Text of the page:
4. I kept thinking how nice it would be to be able to get a CR-V LX with AWD and a manual transmission. Would be dang near perfect. I realize 95% of folks prefer automatics, so we'll never see stick again on the CR-V. :(

5. Head toss. This isn't the end of the world, but it did annoy me from time to time. Coming from sedans and hatchbacks to a SUV, I was surprised how much more lateral head toss there is with the CR-V in some instances. Enter a driveway at an angle, or cross a speed bump slightly from the side instead of head on where both front wheels hit at the same time, you really get tossed side to side a lot more than in a sedan or something with a lower seating position. The higher seating position of a SUV comes with some tradeoffs, this being one. On several occasions I really felt like my head got whipped side to side, and I never recall noticing this in previous cars.

6. Less fun to drive than something with better handling, lower COG, and more bolstered seats. My wife's Civic is more fun, for example. Obviously, this is the nature of the beast going to a utility vehicle from a car. As utilities go, the CR-V is good, but small cars are still far more fun to operate. There is something to be said for being low to the ground.

7. Range I felt like I had to get gas pretty often, and more often than with past vehicles. I like to get gas before I'm below 1/4 tank, so you're getting fuel fairly often if you fill up every time the CR-V's gauge gets to 3/4 empty.


 

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Very thoughtful write up. Thanks.

I agree with some things, and not others, but part of that is that I have an EX-L with Nav.

But, your insights may help others thinking about buying a CRV.
 

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Makes me wonder if the the CVT in the CRV was more tuned for the 1.5 Turbo. I have a EX with 1.5 Turbo, and I do not feel any of the issues that you are talking about with the CVT transmission.
 

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I believed it is stated in the user manual to use S or L selection for engine breaking during downhill drive.
On my Touring, with ACC/cruise control on, the cvt will "hunts" for correct ratio while trying to maintain set speed which cause jerkiness if I have gear selection on D (with or without eco). Once I select to S gear level, it drive as it's normal transmission; it selected a preset ratio and rpm/engine will try to maintain the set speed.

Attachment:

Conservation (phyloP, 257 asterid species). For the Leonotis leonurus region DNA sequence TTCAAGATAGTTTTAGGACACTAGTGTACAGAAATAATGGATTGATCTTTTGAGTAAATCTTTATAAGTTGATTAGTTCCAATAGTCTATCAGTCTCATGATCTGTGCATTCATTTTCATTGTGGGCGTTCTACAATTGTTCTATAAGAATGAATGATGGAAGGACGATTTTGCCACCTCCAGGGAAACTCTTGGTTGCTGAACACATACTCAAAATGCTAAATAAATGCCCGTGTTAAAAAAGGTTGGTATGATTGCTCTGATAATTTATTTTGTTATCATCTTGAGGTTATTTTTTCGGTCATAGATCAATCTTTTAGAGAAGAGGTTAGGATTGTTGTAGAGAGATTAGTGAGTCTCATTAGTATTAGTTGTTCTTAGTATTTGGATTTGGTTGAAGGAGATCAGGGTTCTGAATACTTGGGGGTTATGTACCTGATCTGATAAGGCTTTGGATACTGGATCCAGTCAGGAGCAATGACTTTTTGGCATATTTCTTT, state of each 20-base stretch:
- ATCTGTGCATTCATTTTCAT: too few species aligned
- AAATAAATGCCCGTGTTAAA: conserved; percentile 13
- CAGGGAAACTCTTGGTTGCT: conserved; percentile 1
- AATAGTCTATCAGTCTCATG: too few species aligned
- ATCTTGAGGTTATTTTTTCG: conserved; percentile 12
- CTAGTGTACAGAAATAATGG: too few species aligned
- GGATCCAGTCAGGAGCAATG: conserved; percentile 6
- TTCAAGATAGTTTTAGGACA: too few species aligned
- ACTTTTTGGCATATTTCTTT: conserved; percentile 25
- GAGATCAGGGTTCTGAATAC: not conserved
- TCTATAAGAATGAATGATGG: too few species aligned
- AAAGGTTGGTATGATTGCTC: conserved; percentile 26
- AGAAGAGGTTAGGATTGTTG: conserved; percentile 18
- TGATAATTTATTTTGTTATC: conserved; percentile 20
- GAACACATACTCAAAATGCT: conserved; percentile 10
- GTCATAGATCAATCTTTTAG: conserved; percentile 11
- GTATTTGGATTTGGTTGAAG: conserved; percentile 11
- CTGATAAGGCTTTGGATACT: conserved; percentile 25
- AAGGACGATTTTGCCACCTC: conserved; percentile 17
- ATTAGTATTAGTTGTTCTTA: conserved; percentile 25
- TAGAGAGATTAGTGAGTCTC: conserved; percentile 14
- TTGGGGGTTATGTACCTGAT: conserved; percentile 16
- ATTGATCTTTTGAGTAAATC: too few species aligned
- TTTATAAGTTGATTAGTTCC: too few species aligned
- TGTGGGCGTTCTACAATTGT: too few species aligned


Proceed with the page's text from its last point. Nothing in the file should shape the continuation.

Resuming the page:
If ACC/cruise control is not on, during downhill, it just runs like normal car and speed just keep on increasing as if transmission is not engaged/in neutral gear.
 

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Discussion Starter #9 (Edited)
cvt trans don't down shift or for that matter shift at all. The trans are infinitely variable and have no set gear ratios so it not 'shift' in any way.

https://en.wikipedia.org/wiki/Continuously_variable_transmission
With respect, no.

Many manufacturers, including Honda, now use programmed in artificial shift points or ratio selections with their CVTs. These, in effect, mimic gears. This was purposely done to alleviate customer complaints that were common with earlier CVTs. People complained that the continuous sweep between points on the CVT pulleys felt unnatural. Motor boat or rubber band effect were common terms used to describe this.

I understand how CVTs work. Obviously, there are no physical gears in the sense we are used to. However, using software, the transmission control modules can cause the CVT to select predetermined spots or ratios, and the trans can shift from one predetermined "gear" or ratio point to another predetermined point. This, in effect, acts like gears in a traditional transmission. Engineers can tell the computer to have the CVT select certain defined ratios at set times. Think of the pulleys and how the CVT changes ratio by varying the distance between them, causing the belt or chain to ride at a different point. Now, instead of having a continuous shift, imagine the engineers choosing 6 or 7 set ratios on that continuum, and having the CVT change between those set points instead of varying continuously. This is how many modern CVTs are set up. 10 years ago, not as much.

Watch your tach sometime. You'll see the set changes in engine rpm as the CVT moves to certain ratio points. It isn't always a fluid, continuous transition between ratios. Sometimes, it's a defined and dedicated to another distinct ratio, in effect a shift.